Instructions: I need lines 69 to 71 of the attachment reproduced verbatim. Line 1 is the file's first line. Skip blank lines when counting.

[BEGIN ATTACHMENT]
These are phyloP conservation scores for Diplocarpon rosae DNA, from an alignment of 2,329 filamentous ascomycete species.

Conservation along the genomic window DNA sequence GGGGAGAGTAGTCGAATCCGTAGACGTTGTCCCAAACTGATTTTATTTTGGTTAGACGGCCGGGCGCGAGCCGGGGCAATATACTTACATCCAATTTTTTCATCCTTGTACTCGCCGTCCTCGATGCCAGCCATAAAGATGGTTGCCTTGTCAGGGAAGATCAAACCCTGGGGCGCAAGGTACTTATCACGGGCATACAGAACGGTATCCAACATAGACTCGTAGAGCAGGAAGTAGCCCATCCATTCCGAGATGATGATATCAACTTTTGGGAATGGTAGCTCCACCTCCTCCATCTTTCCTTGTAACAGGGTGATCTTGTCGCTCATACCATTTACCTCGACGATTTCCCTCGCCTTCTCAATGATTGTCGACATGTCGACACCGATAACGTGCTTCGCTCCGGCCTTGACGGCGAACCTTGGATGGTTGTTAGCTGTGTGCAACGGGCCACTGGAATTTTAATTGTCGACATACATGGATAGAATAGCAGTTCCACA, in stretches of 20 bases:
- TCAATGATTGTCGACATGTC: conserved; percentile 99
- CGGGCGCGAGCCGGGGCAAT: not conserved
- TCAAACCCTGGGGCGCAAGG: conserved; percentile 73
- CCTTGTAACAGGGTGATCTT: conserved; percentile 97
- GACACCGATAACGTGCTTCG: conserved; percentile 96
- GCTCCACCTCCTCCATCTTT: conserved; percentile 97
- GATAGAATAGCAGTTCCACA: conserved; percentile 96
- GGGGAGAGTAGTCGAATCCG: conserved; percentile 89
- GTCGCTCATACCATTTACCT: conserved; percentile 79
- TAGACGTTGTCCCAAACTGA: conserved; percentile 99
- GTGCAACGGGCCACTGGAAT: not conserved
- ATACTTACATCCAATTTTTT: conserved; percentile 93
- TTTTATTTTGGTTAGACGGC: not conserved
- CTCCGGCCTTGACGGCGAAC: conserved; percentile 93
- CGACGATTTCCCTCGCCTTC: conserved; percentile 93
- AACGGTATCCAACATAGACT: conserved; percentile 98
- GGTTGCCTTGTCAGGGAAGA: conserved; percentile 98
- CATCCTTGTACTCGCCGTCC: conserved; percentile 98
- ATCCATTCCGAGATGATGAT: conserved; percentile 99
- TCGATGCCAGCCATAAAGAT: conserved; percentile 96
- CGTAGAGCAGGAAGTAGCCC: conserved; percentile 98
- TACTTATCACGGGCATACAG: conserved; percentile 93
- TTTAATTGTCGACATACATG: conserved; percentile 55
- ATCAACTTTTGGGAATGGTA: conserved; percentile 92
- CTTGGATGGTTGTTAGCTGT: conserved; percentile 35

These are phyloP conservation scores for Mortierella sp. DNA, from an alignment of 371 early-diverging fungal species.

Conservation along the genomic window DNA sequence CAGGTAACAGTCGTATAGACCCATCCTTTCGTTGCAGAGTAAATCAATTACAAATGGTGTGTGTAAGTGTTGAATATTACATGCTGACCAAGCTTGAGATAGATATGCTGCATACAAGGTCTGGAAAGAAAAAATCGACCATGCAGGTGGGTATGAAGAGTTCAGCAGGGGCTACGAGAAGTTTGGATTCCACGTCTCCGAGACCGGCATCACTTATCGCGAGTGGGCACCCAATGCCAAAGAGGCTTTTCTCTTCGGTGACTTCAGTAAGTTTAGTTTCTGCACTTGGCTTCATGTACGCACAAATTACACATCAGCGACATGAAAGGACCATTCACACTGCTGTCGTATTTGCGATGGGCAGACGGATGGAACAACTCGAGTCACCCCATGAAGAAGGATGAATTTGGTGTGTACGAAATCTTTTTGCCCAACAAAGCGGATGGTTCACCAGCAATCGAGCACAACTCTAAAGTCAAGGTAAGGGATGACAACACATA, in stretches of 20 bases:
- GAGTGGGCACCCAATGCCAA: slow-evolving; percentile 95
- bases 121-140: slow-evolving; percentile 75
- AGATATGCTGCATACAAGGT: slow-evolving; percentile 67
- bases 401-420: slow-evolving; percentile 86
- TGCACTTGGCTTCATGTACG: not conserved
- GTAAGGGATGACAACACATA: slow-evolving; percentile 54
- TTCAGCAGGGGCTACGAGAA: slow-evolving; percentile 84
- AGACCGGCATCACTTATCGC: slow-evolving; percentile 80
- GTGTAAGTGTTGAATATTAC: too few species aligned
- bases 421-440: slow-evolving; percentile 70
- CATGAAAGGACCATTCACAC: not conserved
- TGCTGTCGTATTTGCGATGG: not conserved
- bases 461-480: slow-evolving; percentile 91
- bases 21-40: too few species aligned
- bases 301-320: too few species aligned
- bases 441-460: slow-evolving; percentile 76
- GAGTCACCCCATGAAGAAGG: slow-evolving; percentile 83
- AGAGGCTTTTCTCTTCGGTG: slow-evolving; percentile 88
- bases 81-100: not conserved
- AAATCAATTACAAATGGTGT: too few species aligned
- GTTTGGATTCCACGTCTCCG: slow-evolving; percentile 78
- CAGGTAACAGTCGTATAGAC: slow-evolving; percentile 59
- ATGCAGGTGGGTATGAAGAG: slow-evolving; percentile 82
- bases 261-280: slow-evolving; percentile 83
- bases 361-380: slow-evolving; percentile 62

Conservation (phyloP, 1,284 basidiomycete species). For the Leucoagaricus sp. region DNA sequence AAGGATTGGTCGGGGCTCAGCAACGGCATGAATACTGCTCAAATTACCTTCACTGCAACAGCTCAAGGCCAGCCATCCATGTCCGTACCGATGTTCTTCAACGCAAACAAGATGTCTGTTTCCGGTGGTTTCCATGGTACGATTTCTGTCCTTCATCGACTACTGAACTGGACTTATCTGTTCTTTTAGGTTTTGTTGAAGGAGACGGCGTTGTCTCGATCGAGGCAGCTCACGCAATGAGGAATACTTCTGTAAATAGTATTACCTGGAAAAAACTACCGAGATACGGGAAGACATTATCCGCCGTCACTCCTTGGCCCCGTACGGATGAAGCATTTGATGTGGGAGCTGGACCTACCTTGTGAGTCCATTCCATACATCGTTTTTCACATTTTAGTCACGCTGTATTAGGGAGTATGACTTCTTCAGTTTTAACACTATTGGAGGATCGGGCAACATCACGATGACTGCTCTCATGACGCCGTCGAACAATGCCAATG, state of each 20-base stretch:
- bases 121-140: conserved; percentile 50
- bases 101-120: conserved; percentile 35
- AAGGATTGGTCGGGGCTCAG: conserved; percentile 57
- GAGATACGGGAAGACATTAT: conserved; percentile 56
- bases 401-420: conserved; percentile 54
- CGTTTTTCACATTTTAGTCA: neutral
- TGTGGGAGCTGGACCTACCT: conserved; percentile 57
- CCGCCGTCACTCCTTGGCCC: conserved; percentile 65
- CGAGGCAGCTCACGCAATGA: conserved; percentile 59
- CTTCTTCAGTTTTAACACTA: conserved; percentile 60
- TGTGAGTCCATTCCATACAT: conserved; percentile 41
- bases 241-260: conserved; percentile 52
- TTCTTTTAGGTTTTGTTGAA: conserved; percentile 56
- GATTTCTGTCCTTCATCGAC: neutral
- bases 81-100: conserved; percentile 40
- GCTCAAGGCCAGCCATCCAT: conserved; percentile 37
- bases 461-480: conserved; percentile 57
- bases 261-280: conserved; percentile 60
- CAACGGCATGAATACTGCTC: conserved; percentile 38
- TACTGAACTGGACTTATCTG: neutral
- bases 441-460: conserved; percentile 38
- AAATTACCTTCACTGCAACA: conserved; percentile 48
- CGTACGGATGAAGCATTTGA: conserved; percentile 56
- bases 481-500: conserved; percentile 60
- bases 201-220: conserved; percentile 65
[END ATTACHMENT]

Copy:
- GATTTCTGTCCTTCATCGAC: neutral
- bases 81-100: conserved; percentile 40
- GCTCAAGGCCAGCCATCCAT: conserved; percentile 37